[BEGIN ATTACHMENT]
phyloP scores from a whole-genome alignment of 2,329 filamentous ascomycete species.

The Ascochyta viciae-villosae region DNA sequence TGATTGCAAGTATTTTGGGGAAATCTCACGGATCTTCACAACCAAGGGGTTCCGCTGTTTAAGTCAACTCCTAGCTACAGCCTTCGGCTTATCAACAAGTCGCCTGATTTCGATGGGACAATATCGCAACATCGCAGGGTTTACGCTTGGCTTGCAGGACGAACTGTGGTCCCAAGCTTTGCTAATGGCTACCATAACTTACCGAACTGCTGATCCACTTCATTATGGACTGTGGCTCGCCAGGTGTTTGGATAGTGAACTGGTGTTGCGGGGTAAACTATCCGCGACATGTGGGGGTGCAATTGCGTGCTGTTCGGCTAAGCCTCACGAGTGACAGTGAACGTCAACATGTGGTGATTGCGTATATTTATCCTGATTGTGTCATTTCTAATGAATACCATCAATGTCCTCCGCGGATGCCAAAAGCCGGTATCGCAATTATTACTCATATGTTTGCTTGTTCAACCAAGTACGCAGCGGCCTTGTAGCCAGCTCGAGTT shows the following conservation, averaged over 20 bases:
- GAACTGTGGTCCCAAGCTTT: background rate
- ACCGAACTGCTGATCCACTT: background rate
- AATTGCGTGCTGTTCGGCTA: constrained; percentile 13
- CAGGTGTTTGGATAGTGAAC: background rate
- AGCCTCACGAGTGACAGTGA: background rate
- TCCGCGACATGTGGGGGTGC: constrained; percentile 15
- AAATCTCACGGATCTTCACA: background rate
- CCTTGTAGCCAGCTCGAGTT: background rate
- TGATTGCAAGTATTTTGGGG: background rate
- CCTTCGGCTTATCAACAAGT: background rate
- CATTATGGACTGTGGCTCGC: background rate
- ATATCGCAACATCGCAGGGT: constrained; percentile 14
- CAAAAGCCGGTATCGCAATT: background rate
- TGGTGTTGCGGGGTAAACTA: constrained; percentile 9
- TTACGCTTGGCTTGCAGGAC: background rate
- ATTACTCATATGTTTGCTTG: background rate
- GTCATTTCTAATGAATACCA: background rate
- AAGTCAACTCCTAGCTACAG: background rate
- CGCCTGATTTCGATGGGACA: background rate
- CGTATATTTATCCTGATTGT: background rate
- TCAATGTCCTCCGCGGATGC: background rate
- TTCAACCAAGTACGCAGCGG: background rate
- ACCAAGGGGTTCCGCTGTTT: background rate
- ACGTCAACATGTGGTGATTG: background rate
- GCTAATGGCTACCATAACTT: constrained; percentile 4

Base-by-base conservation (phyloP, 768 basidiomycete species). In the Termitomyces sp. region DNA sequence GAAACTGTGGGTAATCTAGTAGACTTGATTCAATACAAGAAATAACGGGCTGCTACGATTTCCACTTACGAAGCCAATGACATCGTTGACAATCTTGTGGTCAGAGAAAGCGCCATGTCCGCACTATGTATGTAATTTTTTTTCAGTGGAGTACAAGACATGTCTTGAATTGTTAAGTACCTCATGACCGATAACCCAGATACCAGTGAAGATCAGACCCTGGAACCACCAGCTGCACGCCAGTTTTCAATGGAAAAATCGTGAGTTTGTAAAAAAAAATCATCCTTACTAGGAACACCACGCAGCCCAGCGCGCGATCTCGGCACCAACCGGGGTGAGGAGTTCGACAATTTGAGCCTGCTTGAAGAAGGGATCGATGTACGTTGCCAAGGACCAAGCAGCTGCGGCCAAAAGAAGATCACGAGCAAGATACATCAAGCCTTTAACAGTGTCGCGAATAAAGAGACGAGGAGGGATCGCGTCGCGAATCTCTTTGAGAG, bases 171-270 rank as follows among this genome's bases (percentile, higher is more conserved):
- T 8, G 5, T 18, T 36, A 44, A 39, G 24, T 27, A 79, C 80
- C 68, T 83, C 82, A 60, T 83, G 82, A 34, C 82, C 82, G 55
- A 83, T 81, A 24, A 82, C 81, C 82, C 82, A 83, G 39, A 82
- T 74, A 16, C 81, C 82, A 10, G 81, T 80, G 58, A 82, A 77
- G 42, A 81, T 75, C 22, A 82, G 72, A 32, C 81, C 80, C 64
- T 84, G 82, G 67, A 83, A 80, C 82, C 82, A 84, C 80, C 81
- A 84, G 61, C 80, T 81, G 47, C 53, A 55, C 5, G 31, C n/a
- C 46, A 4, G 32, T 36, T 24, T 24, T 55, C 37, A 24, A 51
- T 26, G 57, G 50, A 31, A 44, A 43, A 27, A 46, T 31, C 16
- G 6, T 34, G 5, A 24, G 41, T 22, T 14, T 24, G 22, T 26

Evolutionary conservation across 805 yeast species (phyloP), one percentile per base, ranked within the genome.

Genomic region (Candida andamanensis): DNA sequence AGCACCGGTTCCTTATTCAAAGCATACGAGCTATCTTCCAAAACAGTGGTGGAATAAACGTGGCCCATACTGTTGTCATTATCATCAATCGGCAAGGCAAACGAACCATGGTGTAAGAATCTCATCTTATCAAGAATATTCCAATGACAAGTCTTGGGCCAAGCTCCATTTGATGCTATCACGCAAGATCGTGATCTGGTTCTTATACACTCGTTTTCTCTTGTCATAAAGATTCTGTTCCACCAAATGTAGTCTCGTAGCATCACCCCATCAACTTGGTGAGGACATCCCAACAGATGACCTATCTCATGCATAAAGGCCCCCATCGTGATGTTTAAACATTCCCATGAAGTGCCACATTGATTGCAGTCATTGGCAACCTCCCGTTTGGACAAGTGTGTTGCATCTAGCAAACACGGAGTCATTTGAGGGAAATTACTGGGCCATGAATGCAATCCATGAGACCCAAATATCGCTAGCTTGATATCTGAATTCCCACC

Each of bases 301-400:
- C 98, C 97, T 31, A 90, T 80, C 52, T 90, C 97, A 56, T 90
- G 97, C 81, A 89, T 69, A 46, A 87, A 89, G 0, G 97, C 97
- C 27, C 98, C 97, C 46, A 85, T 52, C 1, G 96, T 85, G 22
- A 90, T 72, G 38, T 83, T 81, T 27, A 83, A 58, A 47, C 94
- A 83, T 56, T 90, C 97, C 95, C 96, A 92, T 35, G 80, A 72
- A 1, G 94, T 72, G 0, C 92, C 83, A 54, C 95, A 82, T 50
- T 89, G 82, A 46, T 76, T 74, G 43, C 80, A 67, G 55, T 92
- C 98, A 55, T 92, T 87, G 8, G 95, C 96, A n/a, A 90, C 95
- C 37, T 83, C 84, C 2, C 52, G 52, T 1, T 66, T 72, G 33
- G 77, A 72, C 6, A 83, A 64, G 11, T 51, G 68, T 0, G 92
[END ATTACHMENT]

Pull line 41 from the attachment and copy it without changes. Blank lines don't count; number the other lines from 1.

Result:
Each of bases 301-400: